Santa Fe Living Treasures – Elder Stories

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Phil Shultz

Dr. Phil Shultz


Honored November, 1989

Dr. Phil Shultz

Known as "The Bird Man of Tesuque," Phil Shultz, a surgeon now retired, expanded his practice to include wild birds. Assisted by his wife Joanne, a surgical nurse, he performed many, many "bird operations." At least half the creatures orphaned, poisoned, wounded by gunshot or traps brought to him, recovered sufficiently to be released back into the wild.

Phil's interest in birds, particularly birds of prey, began in his youth. Born in Stanton, Virginia, in 1917, educated at the University of Virginia, he served as a surgeon for the army in the European theater during World War II. In college, a friend brought two young peregrine falcons to school, and Phil worked with him, helping him fly his birds.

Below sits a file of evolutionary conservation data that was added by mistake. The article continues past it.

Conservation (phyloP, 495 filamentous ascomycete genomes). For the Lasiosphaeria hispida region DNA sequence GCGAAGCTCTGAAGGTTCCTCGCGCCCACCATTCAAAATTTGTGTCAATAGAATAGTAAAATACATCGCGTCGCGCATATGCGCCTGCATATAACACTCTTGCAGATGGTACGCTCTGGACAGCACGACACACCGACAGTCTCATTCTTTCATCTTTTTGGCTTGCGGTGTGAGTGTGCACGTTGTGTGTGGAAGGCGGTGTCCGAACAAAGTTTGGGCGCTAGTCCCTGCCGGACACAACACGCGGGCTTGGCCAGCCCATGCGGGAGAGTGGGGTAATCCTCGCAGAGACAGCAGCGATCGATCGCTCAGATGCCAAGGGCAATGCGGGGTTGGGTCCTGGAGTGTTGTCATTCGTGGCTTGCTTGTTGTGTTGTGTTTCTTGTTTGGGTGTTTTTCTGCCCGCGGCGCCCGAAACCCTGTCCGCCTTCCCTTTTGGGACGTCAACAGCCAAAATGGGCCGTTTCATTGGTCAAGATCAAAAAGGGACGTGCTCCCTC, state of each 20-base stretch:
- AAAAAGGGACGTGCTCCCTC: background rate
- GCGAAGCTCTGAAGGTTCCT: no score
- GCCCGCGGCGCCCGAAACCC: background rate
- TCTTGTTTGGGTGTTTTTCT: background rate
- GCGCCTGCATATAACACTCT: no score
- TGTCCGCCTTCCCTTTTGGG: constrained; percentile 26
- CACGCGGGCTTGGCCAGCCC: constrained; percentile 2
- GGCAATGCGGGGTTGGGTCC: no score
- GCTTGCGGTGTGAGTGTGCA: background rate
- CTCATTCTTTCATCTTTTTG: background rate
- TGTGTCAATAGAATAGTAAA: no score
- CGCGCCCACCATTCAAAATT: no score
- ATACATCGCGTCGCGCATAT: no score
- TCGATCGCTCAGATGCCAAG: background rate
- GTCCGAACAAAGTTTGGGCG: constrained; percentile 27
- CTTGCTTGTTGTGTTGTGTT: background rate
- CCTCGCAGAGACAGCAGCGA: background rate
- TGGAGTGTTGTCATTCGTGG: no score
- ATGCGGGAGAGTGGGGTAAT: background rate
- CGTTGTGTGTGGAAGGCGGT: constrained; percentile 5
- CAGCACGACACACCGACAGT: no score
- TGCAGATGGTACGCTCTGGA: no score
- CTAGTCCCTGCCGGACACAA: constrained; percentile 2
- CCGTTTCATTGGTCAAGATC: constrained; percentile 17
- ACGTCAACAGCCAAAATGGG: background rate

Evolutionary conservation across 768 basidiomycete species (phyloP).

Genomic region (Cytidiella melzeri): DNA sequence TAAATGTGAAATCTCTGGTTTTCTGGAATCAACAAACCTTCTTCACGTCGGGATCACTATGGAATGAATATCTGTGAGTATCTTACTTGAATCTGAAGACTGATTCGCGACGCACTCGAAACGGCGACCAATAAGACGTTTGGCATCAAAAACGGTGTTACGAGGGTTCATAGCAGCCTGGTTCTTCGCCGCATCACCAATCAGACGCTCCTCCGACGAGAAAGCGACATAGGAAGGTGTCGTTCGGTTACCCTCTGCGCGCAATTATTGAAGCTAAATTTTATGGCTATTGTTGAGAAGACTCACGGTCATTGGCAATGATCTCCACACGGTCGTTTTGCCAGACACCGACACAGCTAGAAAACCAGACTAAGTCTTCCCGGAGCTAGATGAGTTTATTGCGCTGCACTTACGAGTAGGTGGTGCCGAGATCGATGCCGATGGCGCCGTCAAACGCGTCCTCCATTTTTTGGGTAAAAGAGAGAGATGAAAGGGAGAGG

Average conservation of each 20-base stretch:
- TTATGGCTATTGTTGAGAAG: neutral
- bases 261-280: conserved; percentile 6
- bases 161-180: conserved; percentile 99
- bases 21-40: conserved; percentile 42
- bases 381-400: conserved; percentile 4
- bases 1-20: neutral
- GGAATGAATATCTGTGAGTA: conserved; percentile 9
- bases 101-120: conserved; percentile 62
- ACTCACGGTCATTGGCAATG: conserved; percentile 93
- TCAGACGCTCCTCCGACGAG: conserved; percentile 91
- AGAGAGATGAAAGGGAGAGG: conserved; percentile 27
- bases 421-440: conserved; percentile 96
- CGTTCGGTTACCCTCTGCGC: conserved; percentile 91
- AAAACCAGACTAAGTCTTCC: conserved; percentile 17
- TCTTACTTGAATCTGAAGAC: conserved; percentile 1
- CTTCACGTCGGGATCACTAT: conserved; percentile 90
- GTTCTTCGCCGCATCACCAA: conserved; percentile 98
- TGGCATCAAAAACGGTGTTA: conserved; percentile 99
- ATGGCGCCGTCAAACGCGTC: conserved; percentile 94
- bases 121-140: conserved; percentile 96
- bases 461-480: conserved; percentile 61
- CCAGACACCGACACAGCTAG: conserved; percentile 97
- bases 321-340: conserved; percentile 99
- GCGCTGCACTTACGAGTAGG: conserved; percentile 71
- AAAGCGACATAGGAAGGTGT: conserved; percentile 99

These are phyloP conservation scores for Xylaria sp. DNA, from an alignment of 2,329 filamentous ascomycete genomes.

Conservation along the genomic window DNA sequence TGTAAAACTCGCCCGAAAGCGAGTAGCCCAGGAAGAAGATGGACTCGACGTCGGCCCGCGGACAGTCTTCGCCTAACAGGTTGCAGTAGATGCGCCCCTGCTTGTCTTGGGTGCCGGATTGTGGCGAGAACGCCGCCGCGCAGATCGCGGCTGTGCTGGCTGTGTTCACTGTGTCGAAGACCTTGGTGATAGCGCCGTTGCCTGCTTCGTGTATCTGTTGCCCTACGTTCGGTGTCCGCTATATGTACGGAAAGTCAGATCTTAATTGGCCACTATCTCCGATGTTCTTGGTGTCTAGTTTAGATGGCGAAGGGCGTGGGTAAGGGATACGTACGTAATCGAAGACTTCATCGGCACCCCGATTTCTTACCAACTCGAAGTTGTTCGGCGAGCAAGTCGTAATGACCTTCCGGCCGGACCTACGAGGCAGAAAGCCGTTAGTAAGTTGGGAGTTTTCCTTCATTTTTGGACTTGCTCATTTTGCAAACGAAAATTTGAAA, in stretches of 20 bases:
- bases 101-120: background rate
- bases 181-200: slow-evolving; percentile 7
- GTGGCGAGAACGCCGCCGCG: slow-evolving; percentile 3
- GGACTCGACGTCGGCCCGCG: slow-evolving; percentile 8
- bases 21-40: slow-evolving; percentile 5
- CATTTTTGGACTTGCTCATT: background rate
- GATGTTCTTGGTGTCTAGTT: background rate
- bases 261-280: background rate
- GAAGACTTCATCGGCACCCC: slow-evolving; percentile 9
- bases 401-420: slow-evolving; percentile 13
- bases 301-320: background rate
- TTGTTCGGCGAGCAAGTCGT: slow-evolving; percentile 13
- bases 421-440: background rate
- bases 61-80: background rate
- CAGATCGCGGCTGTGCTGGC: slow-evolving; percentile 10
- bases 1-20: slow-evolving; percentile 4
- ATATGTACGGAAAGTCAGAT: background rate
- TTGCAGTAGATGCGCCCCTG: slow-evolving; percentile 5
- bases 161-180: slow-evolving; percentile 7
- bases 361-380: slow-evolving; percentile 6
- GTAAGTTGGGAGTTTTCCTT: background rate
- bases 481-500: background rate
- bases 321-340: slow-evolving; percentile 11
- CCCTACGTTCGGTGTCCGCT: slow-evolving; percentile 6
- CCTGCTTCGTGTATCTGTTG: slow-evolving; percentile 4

After the war, Phil held an appointment at the American University in Beirut, and had the opportunity to observe falconry in the Middle East. Upon returning to the States, he went to practice on the Navajo Reservation at Ft. Defiance, Arizona, and there took care of injured birds with the help of some Hopis who were accustomed to caring for eagles.

While in Los Alamos, where he practiced from 1952 to 1975, Phil began rehabilitating wounded birds with the help of his sons, Albert and Eric. During the 1960s, he became active in the movement to protect and restore endangered species of birds. He was the second successful breeder of prairie falcons in captivity.

His interest in wild birds, as well as his wide travels and rugged adventures backpacking in places like the Galapagos Islands, East Africa, and the Alaskan outback led Phil to positions on the boards of the Sierra Club and the Nature Conservancy. A firm believer in "the active physical life," for many years he took twenty mile hikes in the Santa Fe area every Wednesday with a group of friends known as the "Santa Fe Chile and Marching Society."

Please see Volume 1 for complete text.
Photo ©1997 by Joanne Rijmes